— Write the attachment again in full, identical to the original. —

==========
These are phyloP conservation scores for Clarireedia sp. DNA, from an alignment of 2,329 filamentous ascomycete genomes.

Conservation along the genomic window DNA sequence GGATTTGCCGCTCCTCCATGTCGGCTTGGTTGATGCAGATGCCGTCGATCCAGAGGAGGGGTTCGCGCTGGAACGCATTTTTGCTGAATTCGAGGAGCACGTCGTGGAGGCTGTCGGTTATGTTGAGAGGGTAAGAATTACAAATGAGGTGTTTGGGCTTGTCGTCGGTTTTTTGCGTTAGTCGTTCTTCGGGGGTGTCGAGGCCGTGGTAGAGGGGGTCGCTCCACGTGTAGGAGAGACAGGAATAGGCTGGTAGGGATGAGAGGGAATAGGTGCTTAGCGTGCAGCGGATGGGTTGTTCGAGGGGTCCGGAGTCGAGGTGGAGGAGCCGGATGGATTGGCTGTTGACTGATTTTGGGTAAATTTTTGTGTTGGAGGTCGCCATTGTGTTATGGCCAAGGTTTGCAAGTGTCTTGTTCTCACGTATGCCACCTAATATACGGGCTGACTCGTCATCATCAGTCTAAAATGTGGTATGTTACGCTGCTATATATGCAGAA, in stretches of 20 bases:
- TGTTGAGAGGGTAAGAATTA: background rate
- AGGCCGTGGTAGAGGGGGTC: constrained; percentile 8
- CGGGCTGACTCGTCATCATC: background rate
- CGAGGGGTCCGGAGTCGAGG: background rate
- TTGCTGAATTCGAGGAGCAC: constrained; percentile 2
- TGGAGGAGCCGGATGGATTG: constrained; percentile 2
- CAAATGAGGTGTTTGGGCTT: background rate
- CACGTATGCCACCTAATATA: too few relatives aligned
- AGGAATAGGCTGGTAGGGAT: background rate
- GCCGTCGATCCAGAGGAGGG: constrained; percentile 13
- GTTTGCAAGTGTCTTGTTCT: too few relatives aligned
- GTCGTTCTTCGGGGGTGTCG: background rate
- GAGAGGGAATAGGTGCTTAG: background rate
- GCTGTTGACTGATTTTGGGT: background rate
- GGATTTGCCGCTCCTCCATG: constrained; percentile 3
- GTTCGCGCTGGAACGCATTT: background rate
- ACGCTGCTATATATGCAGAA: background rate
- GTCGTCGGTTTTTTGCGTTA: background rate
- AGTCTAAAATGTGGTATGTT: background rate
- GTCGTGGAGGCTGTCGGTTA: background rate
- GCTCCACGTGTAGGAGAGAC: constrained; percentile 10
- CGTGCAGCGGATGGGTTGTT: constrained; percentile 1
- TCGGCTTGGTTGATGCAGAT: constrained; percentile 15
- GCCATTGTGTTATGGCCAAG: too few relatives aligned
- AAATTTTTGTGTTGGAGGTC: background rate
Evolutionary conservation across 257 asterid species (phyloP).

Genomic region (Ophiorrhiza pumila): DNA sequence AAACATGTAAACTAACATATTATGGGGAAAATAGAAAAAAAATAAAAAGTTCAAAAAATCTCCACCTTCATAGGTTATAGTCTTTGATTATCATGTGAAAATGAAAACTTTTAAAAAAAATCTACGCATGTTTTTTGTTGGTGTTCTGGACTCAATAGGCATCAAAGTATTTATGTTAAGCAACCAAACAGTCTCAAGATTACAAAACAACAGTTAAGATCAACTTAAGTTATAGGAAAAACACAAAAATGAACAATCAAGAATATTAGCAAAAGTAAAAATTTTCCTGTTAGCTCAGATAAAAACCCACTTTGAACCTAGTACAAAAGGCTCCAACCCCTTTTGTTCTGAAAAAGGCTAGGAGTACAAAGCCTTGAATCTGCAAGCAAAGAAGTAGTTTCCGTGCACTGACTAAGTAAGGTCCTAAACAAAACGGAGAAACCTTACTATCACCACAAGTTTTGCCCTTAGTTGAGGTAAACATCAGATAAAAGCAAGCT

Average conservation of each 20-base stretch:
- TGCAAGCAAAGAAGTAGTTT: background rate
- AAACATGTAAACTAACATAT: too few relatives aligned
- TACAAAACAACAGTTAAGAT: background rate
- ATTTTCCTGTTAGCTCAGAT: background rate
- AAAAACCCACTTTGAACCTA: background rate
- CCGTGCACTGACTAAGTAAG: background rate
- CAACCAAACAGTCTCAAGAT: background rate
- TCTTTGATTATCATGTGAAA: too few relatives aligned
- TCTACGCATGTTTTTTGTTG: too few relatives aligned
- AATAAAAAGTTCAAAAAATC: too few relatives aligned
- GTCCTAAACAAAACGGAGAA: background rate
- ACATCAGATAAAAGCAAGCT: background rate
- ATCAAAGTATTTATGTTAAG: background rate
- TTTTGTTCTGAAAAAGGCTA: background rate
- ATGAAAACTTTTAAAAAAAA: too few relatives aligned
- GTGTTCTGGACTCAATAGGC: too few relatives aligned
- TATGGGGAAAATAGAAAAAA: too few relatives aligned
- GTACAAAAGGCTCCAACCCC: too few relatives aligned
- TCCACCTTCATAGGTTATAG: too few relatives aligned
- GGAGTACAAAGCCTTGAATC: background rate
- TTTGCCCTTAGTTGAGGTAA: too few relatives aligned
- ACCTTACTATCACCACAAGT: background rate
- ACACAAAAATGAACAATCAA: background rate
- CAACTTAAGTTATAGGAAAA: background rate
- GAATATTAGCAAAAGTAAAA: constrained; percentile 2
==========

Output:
These are phyloP conservation scores for Clarireedia sp. DNA, from an alignment of 2,329 filamentous ascomycete genomes.

Conservation along the genomic window DNA sequence GGATTTGCCGCTCCTCCATGTCGGCTTGGTTGATGCAGATGCCGTCGATCCAGAGGAGGGGTTCGCGCTGGAACGCATTTTTGCTGAATTCGAGGAGCACGTCGTGGAGGCTGTCGGTTATGTTGAGAGGGTAAGAATTACAAATGAGGTGTTTGGGCTTGTCGTCGGTTTTTTGCGTTAGTCGTTCTTCGGGGGTGTCGAGGCCGTGGTAGAGGGGGTCGCTCCACGTGTAGGAGAGACAGGAATAGGCTGGTAGGGATGAGAGGGAATAGGTGCTTAGCGTGCAGCGGATGGGTTGTTCGAGGGGTCCGGAGTCGAGGTGGAGGAGCCGGATGGATTGGCTGTTGACTGATTTTGGGTAAATTTTTGTGTTGGAGGTCGCCATTGTGTTATGGCCAAGGTTTGCAAGTGTCTTGTTCTCACGTATGCCACCTAATATACGGGCTGACTCGTCATCATCAGTCTAAAATGTGGTATGTTACGCTGCTATATATGCAGAA, in stretches of 20 bases:
- TGTTGAGAGGGTAAGAATTA: background rate
- AGGCCGTGGTAGAGGGGGTC: constrained; percentile 8
- CGGGCTGACTCGTCATCATC: background rate
- CGAGGGGTCCGGAGTCGAGG: background rate
- TTGCTGAATTCGAGGAGCAC: constrained; percentile 2
- TGGAGGAGCCGGATGGATTG: constrained; percentile 2
- CAAATGAGGTGTTTGGGCTT: background rate
- CACGTATGCCACCTAATATA: too few relatives aligned
- AGGAATAGGCTGGTAGGGAT: background rate
- GCCGTCGATCCAGAGGAGGG: constrained; percentile 13
- GTTTGCAAGTGTCTTGTTCT: too few relatives aligned
- GTCGTTCTTCGGGGGTGTCG: background rate
- GAGAGGGAATAGGTGCTTAG: background rate
- GCTGTTGACTGATTTTGGGT: background rate
- GGATTTGCCGCTCCTCCATG: constrained; percentile 3
- GTTCGCGCTGGAACGCATTT: background rate
- ACGCTGCTATATATGCAGAA: background rate
- GTCGTCGGTTTTTTGCGTTA: background rate
- AGTCTAAAATGTGGTATGTT: background rate
- GTCGTGGAGGCTGTCGGTTA: background rate
- GCTCCACGTGTAGGAGAGAC: constrained; percentile 10
- CGTGCAGCGGATGGGTTGTT: constrained; percentile 1
- TCGGCTTGGTTGATGCAGAT: constrained; percentile 15
- GCCATTGTGTTATGGCCAAG: too few relatives aligned
- AAATTTTTGTGTTGGAGGTC: background rate
Evolutionary conservation across 257 asterid species (phyloP).

Genomic region (Ophiorrhiza pumila): DNA sequence AAACATGTAAACTAACATATTATGGGGAAAATAGAAAAAAAATAAAAAGTTCAAAAAATCTCCACCTTCATAGGTTATAGTCTTTGATTATCATGTGAAAATGAAAACTTTTAAAAAAAATCTACGCATGTTTTTTGTTGGTGTTCTGGACTCAATAGGCATCAAAGTATTTATGTTAAGCAACCAAACAGTCTCAAGATTACAAAACAACAGTTAAGATCAACTTAAGTTATAGGAAAAACACAAAAATGAACAATCAAGAATATTAGCAAAAGTAAAAATTTTCCTGTTAGCTCAGATAAAAACCCACTTTGAACCTAGTACAAAAGGCTCCAACCCCTTTTGTTCTGAAAAAGGCTAGGAGTACAAAGCCTTGAATCTGCAAGCAAAGAAGTAGTTTCCGTGCACTGACTAAGTAAGGTCCTAAACAAAACGGAGAAACCTTACTATCACCACAAGTTTTGCCCTTAGTTGAGGTAAACATCAGATAAAAGCAAGCT

Average conservation of each 20-base stretch:
- TGCAAGCAAAGAAGTAGTTT: background rate
- AAACATGTAAACTAACATAT: too few relatives aligned
- TACAAAACAACAGTTAAGAT: background rate
- ATTTTCCTGTTAGCTCAGAT: background rate
- AAAAACCCACTTTGAACCTA: background rate
- CCGTGCACTGACTAAGTAAG: background rate
- CAACCAAACAGTCTCAAGAT: background rate
- TCTTTGATTATCATGTGAAA: too few relatives aligned
- TCTACGCATGTTTTTTGTTG: too few relatives aligned
- AATAAAAAGTTCAAAAAATC: too few relatives aligned
- GTCCTAAACAAAACGGAGAA: background rate
- ACATCAGATAAAAGCAAGCT: background rate
- ATCAAAGTATTTATGTTAAG: background rate
- TTTTGTTCTGAAAAAGGCTA: background rate
- ATGAAAACTTTTAAAAAAAA: too few relatives aligned
- GTGTTCTGGACTCAATAGGC: too few relatives aligned
- TATGGGGAAAATAGAAAAAA: too few relatives aligned
- GTACAAAAGGCTCCAACCCC: too few relatives aligned
- TCCACCTTCATAGGTTATAG: too few relatives aligned
- GGAGTACAAAGCCTTGAATC: background rate
- TTTGCCCTTAGTTGAGGTAA: too few relatives aligned
- ACCTTACTATCACCACAAGT: background rate
- ACACAAAAATGAACAATCAA: background rate
- CAACTTAAGTTATAGGAAAA: background rate
- GAATATTAGCAAAAGTAAAA: constrained; percentile 2